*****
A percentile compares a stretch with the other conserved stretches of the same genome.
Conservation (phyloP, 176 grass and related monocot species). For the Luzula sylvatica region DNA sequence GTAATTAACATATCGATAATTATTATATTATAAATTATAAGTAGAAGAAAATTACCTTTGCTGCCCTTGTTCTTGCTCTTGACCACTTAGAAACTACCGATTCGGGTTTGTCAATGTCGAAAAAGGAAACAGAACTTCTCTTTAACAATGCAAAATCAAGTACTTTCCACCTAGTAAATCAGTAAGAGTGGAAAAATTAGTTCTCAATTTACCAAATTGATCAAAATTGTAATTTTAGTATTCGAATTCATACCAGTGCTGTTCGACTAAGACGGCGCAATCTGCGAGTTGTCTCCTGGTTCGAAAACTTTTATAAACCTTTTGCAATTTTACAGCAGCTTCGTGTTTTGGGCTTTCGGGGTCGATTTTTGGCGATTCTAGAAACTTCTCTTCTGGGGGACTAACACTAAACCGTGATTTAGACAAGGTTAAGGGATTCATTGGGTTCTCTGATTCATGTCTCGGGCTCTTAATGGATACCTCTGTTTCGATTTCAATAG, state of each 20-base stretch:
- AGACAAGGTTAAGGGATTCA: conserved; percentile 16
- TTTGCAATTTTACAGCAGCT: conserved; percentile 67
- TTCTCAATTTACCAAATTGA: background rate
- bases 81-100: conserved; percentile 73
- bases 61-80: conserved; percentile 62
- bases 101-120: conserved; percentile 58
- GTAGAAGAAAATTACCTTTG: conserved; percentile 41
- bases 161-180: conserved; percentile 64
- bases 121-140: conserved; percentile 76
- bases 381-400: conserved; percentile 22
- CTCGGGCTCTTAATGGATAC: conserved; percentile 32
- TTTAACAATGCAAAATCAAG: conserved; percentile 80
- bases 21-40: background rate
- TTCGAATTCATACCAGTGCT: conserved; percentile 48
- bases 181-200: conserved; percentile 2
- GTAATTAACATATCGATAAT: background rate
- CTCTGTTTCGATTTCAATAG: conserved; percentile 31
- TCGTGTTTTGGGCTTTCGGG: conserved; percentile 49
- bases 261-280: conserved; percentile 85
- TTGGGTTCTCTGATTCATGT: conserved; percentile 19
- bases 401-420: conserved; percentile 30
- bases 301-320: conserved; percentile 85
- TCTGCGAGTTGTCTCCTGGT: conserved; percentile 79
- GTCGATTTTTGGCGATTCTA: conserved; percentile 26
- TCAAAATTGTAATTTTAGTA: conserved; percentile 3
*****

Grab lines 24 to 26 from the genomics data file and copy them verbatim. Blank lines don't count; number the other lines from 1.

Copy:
- bases 301-320: conserved; percentile 85
- TCTGCGAGTTGTCTCCTGGT: conserved; percentile 79
- GTCGATTTTTGGCGATTCTA: conserved; percentile 26